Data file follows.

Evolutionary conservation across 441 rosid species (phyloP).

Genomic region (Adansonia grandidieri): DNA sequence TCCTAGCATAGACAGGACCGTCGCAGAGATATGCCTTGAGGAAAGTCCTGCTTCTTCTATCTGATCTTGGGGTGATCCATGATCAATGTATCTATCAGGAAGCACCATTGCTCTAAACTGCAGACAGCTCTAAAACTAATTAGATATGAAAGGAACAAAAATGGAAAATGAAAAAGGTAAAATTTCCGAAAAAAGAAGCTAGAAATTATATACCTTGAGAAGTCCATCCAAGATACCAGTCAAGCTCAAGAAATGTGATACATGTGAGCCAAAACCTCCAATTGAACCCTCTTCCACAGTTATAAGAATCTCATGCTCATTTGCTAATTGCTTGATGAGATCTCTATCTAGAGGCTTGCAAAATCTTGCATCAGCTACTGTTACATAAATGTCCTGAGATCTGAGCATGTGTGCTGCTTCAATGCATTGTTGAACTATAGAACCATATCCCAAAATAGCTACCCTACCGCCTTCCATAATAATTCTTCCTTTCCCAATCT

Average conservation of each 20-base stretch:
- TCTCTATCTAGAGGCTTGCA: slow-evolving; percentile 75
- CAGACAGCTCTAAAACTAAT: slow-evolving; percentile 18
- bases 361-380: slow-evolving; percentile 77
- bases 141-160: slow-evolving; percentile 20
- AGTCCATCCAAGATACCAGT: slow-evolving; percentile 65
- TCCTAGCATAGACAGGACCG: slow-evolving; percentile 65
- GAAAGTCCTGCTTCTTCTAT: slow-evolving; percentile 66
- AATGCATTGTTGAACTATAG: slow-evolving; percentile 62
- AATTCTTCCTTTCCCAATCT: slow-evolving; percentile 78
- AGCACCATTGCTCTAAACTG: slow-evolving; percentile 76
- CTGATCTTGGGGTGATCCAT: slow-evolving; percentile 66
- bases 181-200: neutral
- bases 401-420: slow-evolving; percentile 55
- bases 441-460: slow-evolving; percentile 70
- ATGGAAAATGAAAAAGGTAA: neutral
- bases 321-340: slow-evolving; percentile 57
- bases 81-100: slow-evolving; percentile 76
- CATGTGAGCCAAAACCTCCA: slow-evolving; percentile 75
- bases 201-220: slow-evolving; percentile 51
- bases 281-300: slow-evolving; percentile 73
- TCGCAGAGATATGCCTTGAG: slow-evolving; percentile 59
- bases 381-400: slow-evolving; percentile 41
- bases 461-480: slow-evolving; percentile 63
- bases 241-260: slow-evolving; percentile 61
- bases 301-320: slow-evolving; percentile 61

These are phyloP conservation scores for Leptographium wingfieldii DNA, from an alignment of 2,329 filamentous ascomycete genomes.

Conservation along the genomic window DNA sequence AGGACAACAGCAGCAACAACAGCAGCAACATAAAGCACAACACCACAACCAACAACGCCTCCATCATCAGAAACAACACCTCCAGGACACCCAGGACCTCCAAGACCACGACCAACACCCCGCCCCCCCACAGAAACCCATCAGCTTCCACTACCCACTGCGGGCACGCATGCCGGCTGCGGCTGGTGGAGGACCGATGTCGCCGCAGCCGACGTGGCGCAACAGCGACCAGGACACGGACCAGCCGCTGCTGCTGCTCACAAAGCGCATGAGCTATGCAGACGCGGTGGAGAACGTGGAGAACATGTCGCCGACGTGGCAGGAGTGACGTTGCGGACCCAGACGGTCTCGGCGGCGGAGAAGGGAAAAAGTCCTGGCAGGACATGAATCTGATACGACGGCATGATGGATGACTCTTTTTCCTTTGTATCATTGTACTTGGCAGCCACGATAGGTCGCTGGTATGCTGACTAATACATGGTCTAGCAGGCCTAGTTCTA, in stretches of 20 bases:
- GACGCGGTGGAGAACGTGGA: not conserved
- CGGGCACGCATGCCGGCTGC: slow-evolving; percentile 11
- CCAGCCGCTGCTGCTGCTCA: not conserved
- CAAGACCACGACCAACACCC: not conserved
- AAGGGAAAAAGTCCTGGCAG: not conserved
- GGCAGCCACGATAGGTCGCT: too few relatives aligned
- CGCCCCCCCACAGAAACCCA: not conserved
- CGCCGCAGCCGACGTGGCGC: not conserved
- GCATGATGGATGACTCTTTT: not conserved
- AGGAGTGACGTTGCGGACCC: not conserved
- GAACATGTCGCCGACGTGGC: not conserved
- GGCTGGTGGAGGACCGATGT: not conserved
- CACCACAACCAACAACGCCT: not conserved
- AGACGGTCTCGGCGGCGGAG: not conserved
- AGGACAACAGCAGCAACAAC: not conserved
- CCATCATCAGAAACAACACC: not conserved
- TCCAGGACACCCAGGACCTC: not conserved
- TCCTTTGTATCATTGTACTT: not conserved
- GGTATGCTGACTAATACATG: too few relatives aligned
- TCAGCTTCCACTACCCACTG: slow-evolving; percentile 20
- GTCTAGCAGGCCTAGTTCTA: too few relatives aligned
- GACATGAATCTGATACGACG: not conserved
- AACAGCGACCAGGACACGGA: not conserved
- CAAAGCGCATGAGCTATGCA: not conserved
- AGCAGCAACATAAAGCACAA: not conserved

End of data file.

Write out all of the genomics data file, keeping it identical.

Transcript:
Evolutionary conservation across 441 rosid species (phyloP).

Genomic region (Adansonia grandidieri): DNA sequence TCCTAGCATAGACAGGACCGTCGCAGAGATATGCCTTGAGGAAAGTCCTGCTTCTTCTATCTGATCTTGGGGTGATCCATGATCAATGTATCTATCAGGAAGCACCATTGCTCTAAACTGCAGACAGCTCTAAAACTAATTAGATATGAAAGGAACAAAAATGGAAAATGAAAAAGGTAAAATTTCCGAAAAAAGAAGCTAGAAATTATATACCTTGAGAAGTCCATCCAAGATACCAGTCAAGCTCAAGAAATGTGATACATGTGAGCCAAAACCTCCAATTGAACCCTCTTCCACAGTTATAAGAATCTCATGCTCATTTGCTAATTGCTTGATGAGATCTCTATCTAGAGGCTTGCAAAATCTTGCATCAGCTACTGTTACATAAATGTCCTGAGATCTGAGCATGTGTGCTGCTTCAATGCATTGTTGAACTATAGAACCATATCCCAAAATAGCTACCCTACCGCCTTCCATAATAATTCTTCCTTTCCCAATCT

Average conservation of each 20-base stretch:
- TCTCTATCTAGAGGCTTGCA: slow-evolving; percentile 75
- CAGACAGCTCTAAAACTAAT: slow-evolving; percentile 18
- bases 361-380: slow-evolving; percentile 77
- bases 141-160: slow-evolving; percentile 20
- AGTCCATCCAAGATACCAGT: slow-evolving; percentile 65
- TCCTAGCATAGACAGGACCG: slow-evolving; percentile 65
- GAAAGTCCTGCTTCTTCTAT: slow-evolving; percentile 66
- AATGCATTGTTGAACTATAG: slow-evolving; percentile 62
- AATTCTTCCTTTCCCAATCT: slow-evolving; percentile 78
- AGCACCATTGCTCTAAACTG: slow-evolving; percentile 76
- CTGATCTTGGGGTGATCCAT: slow-evolving; percentile 66
- bases 181-200: neutral
- bases 401-420: slow-evolving; percentile 55
- bases 441-460: slow-evolving; percentile 70
- ATGGAAAATGAAAAAGGTAA: neutral
- bases 321-340: slow-evolving; percentile 57
- bases 81-100: slow-evolving; percentile 76
- CATGTGAGCCAAAACCTCCA: slow-evolving; percentile 75
- bases 201-220: slow-evolving; percentile 51
- bases 281-300: slow-evolving; percentile 73
- TCGCAGAGATATGCCTTGAG: slow-evolving; percentile 59
- bases 381-400: slow-evolving; percentile 41
- bases 461-480: slow-evolving; percentile 63
- bases 241-260: slow-evolving; percentile 61
- bases 301-320: slow-evolving; percentile 61

These are phyloP conservation scores for Leptographium wingfieldii DNA, from an alignment of 2,329 filamentous ascomycete genomes.

Conservation along the genomic window DNA sequence AGGACAACAGCAGCAACAACAGCAGCAACATAAAGCACAACACCACAACCAACAACGCCTCCATCATCAGAAACAACACCTCCAGGACACCCAGGACCTCCAAGACCACGACCAACACCCCGCCCCCCCACAGAAACCCATCAGCTTCCACTACCCACTGCGGGCACGCATGCCGGCTGCGGCTGGTGGAGGACCGATGTCGCCGCAGCCGACGTGGCGCAACAGCGACCAGGACACGGACCAGCCGCTGCTGCTGCTCACAAAGCGCATGAGCTATGCAGACGCGGTGGAGAACGTGGAGAACATGTCGCCGACGTGGCAGGAGTGACGTTGCGGACCCAGACGGTCTCGGCGGCGGAGAAGGGAAAAAGTCCTGGCAGGACATGAATCTGATACGACGGCATGATGGATGACTCTTTTTCCTTTGTATCATTGTACTTGGCAGCCACGATAGGTCGCTGGTATGCTGACTAATACATGGTCTAGCAGGCCTAGTTCTA, in stretches of 20 bases:
- GACGCGGTGGAGAACGTGGA: not conserved
- CGGGCACGCATGCCGGCTGC: slow-evolving; percentile 11
- CCAGCCGCTGCTGCTGCTCA: not conserved
- CAAGACCACGACCAACACCC: not conserved
- AAGGGAAAAAGTCCTGGCAG: not conserved
- GGCAGCCACGATAGGTCGCT: too few relatives aligned
- CGCCCCCCCACAGAAACCCA: not conserved
- CGCCGCAGCCGACGTGGCGC: not conserved
- GCATGATGGATGACTCTTTT: not conserved
- AGGAGTGACGTTGCGGACCC: not conserved
- GAACATGTCGCCGACGTGGC: not conserved
- GGCTGGTGGAGGACCGATGT: not conserved
- CACCACAACCAACAACGCCT: not conserved
- AGACGGTCTCGGCGGCGGAG: not conserved
- AGGACAACAGCAGCAACAAC: not conserved
- CCATCATCAGAAACAACACC: not conserved
- TCCAGGACACCCAGGACCTC: not conserved
- TCCTTTGTATCATTGTACTT: not conserved
- GGTATGCTGACTAATACATG: too few relatives aligned
- TCAGCTTCCACTACCCACTG: slow-evolving; percentile 20
- GTCTAGCAGGCCTAGTTCTA: too few relatives aligned
- GACATGAATCTGATACGACG: not conserved
- AACAGCGACCAGGACACGGA: not conserved
- CAAAGCGCATGAGCTATGCA: not conserved
- AGCAGCAACATAAAGCACAA: not conserved